Searching for Soul Food

The strawberries I’ve eaten this summer have been a big disappointment. Though bright red and as beautiful looking as ever, they taste weak and watery, not delivering that massive hit of flavour which should leave you reaching for the next berry, the one after that and so on, a conveyor belt of pure strawberry pleasure.

It reminds me of my experiences attending church. I usually go with great expectations, but if I’m honest, services generally don’t hit the sweet spot I’d hoped for. It doesn’t really matter how hard I try or what style of service it is either, other people around me always seem to be getting a lot more out of it than I do, as if their bowls of strawberries are packed with flavour, whilst mine is not. Some of these people appear to be in a state of ecstatic rapture, some exude an aura of quiet holiness, others have the intense look of desert hermits but unfortunately, I’m not as transfixed. It’s not the fault of those leading or taking part in the services and I have the best of intentions, genuinely wanting something profound to happen, but invariably I end up distracted by a wandering mind or I’m just plain bored. Inevitably I feel rather shallow and unspiritual as a result, but somehow, inexorably, I’m drawn back, week after week.

I was helped enormously with this problem by a friend in Twelve Step Recovery who talked to me in passing about an AA meeting he’d just attended. “It was awful,” he said. “I wanted to walk out, listening to some of the ridiculous stuff that was being said.” This intrigued me because neither he nor anybody else I know who attends meetings had ever said anything like that to me before. My friends in recovery are all wise, honest, perceptive people and I imagined the meetings they attended would be full of sassy folk like them, pouring out words of understanding and insight from loving hearts. I probed, wanting to find out more. He laughed at my naivety. “You’ve been to meetings,” he said. “You know its not all love and enlightenment. A lot is quite boring and there’s a fair bit of unchallenged nonsense spoken too. Whatever my feelings may be though, I stick around and continue to turn up at the meetings because it’s all I’ve got, and somehow the five percent that’s really good helps me to stay clean and sober.”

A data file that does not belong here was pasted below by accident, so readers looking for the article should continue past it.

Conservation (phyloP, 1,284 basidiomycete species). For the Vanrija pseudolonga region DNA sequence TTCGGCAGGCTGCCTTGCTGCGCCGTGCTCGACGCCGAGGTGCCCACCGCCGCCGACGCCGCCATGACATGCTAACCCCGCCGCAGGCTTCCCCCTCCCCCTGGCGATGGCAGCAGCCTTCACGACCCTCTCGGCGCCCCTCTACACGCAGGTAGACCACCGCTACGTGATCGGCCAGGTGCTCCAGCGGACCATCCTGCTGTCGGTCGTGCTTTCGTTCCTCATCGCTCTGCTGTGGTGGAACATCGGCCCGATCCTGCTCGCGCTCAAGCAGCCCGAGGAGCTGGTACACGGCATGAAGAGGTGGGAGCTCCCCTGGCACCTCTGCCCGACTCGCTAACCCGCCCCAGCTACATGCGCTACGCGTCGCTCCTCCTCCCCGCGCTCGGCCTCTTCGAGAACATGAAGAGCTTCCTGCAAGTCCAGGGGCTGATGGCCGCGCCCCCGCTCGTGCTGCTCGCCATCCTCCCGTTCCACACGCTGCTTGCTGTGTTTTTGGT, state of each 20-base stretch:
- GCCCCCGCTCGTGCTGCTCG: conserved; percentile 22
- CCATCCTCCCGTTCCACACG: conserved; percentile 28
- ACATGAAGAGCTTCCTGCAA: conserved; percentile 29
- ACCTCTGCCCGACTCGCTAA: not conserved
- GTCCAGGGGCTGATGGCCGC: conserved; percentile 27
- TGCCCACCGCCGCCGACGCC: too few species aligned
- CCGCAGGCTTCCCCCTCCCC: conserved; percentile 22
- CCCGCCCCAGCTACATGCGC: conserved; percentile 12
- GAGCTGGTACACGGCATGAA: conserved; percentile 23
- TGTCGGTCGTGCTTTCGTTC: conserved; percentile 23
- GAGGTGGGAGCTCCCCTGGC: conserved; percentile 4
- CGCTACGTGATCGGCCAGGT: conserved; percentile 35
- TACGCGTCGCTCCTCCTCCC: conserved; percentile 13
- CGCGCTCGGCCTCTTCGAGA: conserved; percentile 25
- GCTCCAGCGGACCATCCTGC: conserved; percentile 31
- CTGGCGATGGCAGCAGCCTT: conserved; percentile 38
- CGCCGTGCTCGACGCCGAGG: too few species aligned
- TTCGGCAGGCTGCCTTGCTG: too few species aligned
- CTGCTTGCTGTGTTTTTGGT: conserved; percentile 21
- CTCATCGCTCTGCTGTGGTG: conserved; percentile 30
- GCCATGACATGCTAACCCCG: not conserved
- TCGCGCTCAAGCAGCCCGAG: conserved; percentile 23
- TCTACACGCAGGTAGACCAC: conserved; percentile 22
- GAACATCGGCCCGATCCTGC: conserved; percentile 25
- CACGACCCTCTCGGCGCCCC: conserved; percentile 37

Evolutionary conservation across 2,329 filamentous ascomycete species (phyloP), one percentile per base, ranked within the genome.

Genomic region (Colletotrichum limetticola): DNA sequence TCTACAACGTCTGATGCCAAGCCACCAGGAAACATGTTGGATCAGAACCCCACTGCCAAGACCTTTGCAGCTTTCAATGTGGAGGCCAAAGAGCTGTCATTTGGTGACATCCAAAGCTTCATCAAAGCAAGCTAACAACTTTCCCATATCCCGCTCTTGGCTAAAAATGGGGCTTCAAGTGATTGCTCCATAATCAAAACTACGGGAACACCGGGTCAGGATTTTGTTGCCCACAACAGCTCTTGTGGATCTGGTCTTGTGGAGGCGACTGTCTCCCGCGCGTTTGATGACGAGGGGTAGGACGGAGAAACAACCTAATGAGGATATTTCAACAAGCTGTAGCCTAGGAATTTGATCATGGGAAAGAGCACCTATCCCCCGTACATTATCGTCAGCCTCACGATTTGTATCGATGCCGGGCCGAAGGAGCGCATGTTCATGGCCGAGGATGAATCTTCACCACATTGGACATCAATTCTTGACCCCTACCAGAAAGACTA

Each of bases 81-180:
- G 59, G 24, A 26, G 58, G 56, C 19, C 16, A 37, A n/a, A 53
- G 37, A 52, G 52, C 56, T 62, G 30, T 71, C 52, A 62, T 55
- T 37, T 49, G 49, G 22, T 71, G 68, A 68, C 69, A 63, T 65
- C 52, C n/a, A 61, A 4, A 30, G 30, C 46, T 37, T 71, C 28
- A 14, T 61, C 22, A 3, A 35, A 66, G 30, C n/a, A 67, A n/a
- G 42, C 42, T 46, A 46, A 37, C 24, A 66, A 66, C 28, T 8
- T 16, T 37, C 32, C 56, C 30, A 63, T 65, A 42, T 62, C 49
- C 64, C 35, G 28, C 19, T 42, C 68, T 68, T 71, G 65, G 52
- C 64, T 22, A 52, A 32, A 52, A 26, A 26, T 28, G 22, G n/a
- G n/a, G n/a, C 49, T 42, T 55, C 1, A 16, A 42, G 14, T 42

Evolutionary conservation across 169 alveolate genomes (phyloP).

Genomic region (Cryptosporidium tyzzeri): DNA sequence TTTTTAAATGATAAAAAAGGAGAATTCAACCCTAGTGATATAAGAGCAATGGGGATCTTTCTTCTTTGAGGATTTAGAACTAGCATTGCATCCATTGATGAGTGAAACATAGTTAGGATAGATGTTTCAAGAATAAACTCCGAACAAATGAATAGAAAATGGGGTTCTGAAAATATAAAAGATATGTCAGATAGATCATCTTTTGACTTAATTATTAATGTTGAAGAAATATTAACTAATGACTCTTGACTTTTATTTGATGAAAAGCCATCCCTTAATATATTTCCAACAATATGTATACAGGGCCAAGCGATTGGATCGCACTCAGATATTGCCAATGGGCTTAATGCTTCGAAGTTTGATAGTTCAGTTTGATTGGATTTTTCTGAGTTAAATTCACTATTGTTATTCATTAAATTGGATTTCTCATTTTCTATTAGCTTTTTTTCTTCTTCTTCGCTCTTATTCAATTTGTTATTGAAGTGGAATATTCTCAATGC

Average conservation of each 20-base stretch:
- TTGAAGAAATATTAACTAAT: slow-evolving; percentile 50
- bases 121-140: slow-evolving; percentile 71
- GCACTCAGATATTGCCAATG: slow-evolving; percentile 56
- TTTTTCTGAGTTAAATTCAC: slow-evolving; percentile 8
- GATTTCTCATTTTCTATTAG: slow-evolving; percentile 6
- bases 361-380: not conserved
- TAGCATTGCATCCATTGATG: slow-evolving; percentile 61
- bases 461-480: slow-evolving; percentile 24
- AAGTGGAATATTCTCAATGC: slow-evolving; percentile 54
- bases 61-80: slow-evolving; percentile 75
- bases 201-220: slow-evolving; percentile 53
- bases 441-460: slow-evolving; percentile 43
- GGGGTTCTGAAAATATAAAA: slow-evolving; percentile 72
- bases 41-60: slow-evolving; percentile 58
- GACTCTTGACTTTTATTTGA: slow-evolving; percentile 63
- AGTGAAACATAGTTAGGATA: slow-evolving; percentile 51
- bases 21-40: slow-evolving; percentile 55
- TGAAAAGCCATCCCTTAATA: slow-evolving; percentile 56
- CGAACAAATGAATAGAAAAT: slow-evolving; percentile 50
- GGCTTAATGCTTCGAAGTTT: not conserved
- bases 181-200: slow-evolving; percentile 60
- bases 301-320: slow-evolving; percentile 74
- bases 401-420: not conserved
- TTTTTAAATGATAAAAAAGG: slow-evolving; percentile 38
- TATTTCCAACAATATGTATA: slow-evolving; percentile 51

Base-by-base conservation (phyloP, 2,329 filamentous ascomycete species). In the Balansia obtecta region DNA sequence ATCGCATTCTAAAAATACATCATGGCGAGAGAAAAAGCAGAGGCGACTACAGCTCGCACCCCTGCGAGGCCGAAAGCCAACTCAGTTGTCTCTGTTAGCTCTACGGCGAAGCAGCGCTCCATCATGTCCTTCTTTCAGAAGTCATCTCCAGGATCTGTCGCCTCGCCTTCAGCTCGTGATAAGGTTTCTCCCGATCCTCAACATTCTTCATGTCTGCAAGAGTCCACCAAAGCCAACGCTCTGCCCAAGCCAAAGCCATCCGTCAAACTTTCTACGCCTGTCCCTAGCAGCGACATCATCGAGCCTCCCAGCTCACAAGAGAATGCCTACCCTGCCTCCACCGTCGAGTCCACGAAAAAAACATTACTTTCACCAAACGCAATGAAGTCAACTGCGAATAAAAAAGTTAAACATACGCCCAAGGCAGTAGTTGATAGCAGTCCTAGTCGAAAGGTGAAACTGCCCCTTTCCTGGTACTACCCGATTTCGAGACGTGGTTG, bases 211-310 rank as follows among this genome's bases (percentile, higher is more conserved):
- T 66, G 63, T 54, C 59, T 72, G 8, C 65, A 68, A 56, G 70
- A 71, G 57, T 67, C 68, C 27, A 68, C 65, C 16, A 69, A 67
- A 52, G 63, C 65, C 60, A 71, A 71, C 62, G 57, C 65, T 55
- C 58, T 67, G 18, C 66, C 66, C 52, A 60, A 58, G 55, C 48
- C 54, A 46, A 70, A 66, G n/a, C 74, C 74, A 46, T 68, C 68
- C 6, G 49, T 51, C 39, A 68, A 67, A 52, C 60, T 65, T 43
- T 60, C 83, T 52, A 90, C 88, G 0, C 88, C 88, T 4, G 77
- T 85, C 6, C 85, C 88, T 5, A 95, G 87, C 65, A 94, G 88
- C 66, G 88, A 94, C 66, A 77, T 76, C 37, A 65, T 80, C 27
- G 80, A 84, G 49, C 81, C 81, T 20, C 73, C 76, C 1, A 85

I thought about my church-going experiences. The parts which pass me by or I miss through not concentrating and mentally drifting off certainly aren’t nonsense, but perhaps it’s okay for me to stop worrying about them. Maybe there’s never going to be an earthquake, wind and fire, or at least, until there is, why not concentrate instead on listening for the still small voice in the five percent that does do something for me. On the days when I can’t even get as high as five percent, I need to remember that always, always I come away feeling better in mind and spirit than when I arrived. Something happens deep within. The still small voice may not be audible, but I’m reminded that I am connected, part of a motley shoal of people that is swimming against the prevailing current. I get fed with tiny morsels of spiritual micro-protein and wisdom. I recognise the need to be still and to receive God’s love whether that is through sharing the Peace, receiving the Eucharist or conversations over coffee afterwards.  Jesus said “I am the Bread of Life. Whoever comes to me will never be hungry.” I know that I’m hungry and need food from the table, provided by the Bread of Life, so I’ll just keep on turning up to receive this in any way I can and in any place where I find it. As they say in Twelve Step meetings, “Keep coming back, it works if you work it.”